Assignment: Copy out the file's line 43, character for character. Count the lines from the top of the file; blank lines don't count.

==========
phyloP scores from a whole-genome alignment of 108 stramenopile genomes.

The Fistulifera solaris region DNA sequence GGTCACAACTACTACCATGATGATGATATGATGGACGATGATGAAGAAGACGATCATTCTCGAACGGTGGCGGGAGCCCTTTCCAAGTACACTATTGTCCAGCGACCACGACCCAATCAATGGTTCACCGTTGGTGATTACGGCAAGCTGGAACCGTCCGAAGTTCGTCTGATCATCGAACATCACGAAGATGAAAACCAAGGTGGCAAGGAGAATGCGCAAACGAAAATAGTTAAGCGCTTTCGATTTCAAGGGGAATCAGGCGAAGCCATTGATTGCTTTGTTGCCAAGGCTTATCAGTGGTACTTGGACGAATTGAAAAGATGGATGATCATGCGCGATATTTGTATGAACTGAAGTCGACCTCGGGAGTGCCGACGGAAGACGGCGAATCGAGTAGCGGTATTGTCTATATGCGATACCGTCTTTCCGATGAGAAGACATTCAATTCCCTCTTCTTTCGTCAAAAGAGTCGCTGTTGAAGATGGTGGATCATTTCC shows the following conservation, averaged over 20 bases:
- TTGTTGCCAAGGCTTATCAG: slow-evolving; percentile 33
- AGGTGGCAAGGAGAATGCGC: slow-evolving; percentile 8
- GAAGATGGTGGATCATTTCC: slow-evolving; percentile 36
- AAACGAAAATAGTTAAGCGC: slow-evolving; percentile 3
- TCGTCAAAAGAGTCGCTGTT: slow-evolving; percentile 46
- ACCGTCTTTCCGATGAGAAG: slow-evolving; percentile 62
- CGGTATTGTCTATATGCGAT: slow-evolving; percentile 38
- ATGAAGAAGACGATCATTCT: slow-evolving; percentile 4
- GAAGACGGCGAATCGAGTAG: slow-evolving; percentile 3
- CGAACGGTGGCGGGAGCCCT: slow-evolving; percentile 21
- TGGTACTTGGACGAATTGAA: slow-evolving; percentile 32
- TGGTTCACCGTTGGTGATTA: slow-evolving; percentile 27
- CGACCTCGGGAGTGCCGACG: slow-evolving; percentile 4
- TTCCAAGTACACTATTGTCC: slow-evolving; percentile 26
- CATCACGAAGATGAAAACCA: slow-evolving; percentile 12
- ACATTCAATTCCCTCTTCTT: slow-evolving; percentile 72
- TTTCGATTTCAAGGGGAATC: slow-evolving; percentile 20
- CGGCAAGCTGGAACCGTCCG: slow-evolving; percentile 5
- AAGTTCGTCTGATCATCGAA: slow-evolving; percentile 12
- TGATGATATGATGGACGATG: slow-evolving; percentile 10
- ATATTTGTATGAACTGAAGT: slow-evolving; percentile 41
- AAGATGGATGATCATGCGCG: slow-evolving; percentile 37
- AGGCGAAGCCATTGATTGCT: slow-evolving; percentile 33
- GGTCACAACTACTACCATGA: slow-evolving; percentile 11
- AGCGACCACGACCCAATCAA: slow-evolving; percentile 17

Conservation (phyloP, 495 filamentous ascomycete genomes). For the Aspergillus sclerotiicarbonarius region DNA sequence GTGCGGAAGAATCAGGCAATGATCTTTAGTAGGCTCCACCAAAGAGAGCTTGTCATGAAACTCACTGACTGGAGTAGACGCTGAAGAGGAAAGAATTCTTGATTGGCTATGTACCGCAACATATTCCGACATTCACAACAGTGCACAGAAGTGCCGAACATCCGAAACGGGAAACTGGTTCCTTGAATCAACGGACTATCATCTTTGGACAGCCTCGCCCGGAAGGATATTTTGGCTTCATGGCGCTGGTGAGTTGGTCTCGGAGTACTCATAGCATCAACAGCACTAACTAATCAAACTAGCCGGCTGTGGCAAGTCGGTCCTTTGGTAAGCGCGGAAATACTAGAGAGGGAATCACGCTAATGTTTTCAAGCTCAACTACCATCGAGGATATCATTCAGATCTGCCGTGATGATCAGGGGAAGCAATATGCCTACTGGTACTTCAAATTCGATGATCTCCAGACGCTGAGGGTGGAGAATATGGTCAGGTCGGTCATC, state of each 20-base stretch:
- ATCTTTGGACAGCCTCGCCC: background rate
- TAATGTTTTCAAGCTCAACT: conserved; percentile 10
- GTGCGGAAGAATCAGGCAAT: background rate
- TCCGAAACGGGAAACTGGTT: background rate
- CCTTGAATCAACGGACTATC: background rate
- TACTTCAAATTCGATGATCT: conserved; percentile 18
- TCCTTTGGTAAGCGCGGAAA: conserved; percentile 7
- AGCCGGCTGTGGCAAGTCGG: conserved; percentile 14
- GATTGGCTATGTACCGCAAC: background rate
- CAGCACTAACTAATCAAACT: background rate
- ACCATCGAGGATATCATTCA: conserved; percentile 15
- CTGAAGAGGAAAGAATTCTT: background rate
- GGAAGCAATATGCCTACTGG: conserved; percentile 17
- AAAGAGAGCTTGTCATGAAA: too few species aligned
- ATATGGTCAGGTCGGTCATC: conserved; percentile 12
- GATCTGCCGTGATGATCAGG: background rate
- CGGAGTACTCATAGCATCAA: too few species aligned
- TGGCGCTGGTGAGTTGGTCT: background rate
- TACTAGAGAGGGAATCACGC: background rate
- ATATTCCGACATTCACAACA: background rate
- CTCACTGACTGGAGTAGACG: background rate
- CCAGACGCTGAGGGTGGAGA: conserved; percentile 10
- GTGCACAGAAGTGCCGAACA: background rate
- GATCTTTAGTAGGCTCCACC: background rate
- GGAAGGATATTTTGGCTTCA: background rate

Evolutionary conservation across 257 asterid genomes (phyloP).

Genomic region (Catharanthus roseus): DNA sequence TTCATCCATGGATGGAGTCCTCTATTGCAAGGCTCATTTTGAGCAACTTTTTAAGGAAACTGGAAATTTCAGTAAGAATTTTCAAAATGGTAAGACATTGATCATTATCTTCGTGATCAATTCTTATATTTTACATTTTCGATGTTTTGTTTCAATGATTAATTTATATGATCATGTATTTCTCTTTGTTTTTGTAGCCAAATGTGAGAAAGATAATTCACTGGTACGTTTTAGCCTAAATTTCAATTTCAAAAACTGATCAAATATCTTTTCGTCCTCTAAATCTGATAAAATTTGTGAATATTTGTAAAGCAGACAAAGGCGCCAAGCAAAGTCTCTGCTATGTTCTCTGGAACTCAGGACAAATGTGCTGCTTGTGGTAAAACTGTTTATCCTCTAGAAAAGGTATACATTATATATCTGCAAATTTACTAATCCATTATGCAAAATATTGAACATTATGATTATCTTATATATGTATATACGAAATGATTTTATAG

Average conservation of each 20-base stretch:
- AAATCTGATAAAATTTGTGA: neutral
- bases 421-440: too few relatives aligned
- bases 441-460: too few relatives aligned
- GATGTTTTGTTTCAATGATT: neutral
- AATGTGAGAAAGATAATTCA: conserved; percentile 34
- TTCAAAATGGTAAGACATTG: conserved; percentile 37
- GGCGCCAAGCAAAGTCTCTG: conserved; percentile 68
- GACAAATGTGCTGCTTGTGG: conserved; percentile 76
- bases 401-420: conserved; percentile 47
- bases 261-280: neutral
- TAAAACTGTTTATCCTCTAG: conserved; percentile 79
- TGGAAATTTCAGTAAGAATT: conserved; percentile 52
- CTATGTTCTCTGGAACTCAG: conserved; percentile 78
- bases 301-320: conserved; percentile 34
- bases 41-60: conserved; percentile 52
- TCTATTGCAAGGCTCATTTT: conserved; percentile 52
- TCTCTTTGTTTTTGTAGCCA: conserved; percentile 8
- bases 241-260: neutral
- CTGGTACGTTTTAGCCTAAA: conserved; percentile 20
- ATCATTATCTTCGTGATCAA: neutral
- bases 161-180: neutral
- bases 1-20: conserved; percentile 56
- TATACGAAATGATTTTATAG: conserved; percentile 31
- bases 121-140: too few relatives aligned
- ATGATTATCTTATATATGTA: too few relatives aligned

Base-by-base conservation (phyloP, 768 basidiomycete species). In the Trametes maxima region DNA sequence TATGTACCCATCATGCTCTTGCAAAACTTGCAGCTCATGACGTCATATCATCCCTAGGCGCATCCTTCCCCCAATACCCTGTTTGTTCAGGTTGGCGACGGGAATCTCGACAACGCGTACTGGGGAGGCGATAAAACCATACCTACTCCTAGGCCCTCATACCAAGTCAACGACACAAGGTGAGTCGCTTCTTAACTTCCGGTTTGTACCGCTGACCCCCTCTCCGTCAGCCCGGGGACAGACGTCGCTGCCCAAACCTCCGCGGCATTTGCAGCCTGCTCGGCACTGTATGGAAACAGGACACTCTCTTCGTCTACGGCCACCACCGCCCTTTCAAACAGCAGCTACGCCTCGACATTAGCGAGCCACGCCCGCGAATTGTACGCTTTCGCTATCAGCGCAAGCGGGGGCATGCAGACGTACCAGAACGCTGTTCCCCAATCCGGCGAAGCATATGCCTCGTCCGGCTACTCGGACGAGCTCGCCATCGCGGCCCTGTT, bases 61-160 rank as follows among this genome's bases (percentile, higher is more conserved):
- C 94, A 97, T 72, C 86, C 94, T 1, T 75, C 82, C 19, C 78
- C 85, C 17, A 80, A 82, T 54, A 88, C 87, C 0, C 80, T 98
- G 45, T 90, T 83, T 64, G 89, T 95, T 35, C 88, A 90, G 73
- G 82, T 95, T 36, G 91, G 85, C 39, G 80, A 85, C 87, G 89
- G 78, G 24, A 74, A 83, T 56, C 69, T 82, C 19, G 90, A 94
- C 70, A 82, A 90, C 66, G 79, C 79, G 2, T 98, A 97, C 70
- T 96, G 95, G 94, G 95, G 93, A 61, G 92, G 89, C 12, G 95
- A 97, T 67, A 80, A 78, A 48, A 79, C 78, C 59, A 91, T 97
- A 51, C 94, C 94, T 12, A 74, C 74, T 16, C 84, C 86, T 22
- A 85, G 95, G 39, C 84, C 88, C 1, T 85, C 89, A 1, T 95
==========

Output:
- ATATGGTCAGGTCGGTCATC: conserved; percentile 12